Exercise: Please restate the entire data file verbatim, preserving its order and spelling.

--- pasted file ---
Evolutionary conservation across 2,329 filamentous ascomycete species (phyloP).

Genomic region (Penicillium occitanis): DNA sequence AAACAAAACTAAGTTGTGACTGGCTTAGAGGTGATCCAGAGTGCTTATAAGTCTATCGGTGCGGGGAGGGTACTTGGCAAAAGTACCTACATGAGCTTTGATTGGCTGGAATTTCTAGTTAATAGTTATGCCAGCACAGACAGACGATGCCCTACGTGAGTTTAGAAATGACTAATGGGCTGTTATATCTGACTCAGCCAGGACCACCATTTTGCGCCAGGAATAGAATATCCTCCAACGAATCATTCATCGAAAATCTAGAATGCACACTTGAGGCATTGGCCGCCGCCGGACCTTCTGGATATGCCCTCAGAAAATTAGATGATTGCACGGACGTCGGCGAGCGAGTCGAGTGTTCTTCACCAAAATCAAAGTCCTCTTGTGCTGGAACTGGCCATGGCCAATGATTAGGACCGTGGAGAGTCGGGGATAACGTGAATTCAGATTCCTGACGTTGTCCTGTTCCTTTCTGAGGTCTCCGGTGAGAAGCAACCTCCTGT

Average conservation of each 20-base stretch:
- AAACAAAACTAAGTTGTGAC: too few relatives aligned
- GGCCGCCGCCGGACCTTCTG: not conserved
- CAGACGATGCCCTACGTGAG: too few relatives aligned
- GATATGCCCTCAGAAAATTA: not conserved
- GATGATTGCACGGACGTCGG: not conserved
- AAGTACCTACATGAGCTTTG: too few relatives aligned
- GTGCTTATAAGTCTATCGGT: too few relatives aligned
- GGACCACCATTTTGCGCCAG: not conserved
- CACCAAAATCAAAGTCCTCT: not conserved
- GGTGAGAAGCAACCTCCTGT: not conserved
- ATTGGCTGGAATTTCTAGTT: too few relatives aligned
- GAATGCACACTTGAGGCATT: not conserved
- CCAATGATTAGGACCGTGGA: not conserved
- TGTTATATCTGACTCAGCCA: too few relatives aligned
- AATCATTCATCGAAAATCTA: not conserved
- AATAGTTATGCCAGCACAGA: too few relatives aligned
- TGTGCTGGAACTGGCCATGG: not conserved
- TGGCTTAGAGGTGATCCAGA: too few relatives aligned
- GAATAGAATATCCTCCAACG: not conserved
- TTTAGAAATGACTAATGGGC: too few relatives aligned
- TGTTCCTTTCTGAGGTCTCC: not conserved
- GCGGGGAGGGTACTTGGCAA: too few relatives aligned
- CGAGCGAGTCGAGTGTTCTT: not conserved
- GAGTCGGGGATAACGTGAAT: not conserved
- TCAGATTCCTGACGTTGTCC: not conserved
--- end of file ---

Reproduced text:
Evolutionary conservation across 2,329 filamentous ascomycete species (phyloP).

Genomic region (Penicillium occitanis): DNA sequence AAACAAAACTAAGTTGTGACTGGCTTAGAGGTGATCCAGAGTGCTTATAAGTCTATCGGTGCGGGGAGGGTACTTGGCAAAAGTACCTACATGAGCTTTGATTGGCTGGAATTTCTAGTTAATAGTTATGCCAGCACAGACAGACGATGCCCTACGTGAGTTTAGAAATGACTAATGGGCTGTTATATCTGACTCAGCCAGGACCACCATTTTGCGCCAGGAATAGAATATCCTCCAACGAATCATTCATCGAAAATCTAGAATGCACACTTGAGGCATTGGCCGCCGCCGGACCTTCTGGATATGCCCTCAGAAAATTAGATGATTGCACGGACGTCGGCGAGCGAGTCGAGTGTTCTTCACCAAAATCAAAGTCCTCTTGTGCTGGAACTGGCCATGGCCAATGATTAGGACCGTGGAGAGTCGGGGATAACGTGAATTCAGATTCCTGACGTTGTCCTGTTCCTTTCTGAGGTCTCCGGTGAGAAGCAACCTCCTGT

Average conservation of each 20-base stretch:
- AAACAAAACTAAGTTGTGAC: too few relatives aligned
- GGCCGCCGCCGGACCTTCTG: not conserved
- CAGACGATGCCCTACGTGAG: too few relatives aligned
- GATATGCCCTCAGAAAATTA: not conserved
- GATGATTGCACGGACGTCGG: not conserved
- AAGTACCTACATGAGCTTTG: too few relatives aligned
- GTGCTTATAAGTCTATCGGT: too few relatives aligned
- GGACCACCATTTTGCGCCAG: not conserved
- CACCAAAATCAAAGTCCTCT: not conserved
- GGTGAGAAGCAACCTCCTGT: not conserved
- ATTGGCTGGAATTTCTAGTT: too few relatives aligned
- GAATGCACACTTGAGGCATT: not conserved
- CCAATGATTAGGACCGTGGA: not conserved
- TGTTATATCTGACTCAGCCA: too few relatives aligned
- AATCATTCATCGAAAATCTA: not conserved
- AATAGTTATGCCAGCACAGA: too few relatives aligned
- TGTGCTGGAACTGGCCATGG: not conserved
- TGGCTTAGAGGTGATCCAGA: too few relatives aligned
- GAATAGAATATCCTCCAACG: not conserved
- TTTAGAAATGACTAATGGGC: too few relatives aligned
- TGTTCCTTTCTGAGGTCTCC: not conserved
- GCGGGGAGGGTACTTGGCAA: too few relatives aligned
- CGAGCGAGTCGAGTGTTCTT: not conserved
- GAGTCGGGGATAACGTGAAT: not conserved
- TCAGATTCCTGACGTTGTCC: not conserved